Citigroup says being investigated in Germany over dividend trades
Citigroup is being investigated by German tax authorities over an equity trading strategy known as "cum-ex" or "dividend stripping," the U.S. bank said today. Dividend stripping involves buying a stock just before its dividend rights expire, then selling it, taking advantage of a now-closed legal loophole that allowed both buyer and seller to claim tax credits.
"Citi's Germany unit has never been trader, broker or structurer of cum ex trades," a Citi spokesman in Frankfurt said. He said the bank did act as a settlement agent for clients' trades, but only supplied its infrastructure had no knowledge of the actual trades being carried out. German daily Handelsblatt reported on Tuesday that the Frankfurt tax office had asked for 706 million euros ($791.07 million) in back taxes from Citi. The Citi spokesman said the financial authorities had not asked the bank for the back taxes. A number of large banks have already paid hundreds of millions of euros in back taxes and tens of millions to settle disputes with German authorities. Citigroup and several of its subsidiaries are on a list of about 130 banks which have allegedly been involved in cum-ex trades.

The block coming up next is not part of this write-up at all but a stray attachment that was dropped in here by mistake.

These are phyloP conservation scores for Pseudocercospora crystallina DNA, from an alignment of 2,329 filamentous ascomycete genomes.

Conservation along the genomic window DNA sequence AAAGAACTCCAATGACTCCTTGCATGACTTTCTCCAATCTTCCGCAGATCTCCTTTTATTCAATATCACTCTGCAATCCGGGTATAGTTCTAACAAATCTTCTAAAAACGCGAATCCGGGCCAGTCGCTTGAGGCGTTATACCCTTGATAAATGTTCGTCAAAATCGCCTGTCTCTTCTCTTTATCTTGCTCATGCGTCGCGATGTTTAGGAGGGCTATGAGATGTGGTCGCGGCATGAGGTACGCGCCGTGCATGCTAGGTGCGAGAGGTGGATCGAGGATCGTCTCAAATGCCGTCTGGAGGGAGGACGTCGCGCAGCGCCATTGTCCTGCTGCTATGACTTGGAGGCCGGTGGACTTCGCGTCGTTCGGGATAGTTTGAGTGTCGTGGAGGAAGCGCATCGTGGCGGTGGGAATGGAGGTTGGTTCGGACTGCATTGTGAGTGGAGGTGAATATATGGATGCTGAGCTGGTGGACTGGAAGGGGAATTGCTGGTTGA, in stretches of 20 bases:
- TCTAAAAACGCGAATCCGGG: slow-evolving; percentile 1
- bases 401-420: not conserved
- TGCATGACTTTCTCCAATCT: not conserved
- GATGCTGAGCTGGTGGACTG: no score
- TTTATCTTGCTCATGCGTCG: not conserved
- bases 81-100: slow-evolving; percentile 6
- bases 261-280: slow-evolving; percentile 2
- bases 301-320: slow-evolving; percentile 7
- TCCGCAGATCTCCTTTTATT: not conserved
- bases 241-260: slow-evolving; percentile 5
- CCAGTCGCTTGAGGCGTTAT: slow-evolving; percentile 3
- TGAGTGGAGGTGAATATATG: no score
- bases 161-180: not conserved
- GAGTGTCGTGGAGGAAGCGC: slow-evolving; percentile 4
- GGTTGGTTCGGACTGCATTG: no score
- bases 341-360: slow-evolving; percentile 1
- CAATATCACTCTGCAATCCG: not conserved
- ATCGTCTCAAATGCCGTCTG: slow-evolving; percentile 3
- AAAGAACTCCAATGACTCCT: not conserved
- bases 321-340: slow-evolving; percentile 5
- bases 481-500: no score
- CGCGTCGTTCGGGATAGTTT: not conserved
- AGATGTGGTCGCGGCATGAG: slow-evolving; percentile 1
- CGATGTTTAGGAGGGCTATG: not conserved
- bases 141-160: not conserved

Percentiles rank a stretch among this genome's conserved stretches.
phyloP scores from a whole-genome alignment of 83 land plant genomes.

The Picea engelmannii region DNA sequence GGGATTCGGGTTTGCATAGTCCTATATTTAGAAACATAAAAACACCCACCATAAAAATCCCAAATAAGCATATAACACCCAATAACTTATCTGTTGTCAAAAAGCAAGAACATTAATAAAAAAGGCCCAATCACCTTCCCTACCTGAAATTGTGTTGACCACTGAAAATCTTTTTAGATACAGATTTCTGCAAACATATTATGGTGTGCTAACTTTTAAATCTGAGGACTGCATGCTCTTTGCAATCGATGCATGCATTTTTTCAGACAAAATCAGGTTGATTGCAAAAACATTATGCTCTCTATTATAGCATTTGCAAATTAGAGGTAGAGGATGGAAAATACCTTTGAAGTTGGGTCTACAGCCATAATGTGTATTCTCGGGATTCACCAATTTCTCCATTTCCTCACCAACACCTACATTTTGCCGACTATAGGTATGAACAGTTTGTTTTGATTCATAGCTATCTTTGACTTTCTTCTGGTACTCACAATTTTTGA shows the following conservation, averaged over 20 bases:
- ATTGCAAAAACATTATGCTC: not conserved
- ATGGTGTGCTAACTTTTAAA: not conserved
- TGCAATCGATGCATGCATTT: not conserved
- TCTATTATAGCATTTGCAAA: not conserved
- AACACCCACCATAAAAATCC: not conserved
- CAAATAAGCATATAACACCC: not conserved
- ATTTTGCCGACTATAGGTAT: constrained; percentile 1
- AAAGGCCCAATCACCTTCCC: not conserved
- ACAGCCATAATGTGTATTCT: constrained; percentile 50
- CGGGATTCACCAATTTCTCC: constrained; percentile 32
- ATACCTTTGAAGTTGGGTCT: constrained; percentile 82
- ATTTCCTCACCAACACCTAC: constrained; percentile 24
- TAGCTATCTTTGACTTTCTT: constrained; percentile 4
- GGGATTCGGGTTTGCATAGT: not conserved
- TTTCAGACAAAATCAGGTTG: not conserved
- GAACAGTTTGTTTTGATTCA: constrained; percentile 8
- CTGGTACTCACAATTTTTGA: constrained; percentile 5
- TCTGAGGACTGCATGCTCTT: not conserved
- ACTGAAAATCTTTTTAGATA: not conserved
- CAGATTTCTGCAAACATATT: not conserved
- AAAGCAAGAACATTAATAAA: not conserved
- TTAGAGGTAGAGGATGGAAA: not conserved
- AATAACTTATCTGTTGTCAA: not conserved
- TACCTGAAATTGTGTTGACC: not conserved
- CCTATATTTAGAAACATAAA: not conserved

German financial watchdog Bafin is surveying the country's 1,800 lenders to see if they are at risk from potential demands for back taxes from "cum-ex" trades. Bafin last month closed the German operations of Canada's Maple Financial on impending financial over-indebtedness related to tax evasion investigations.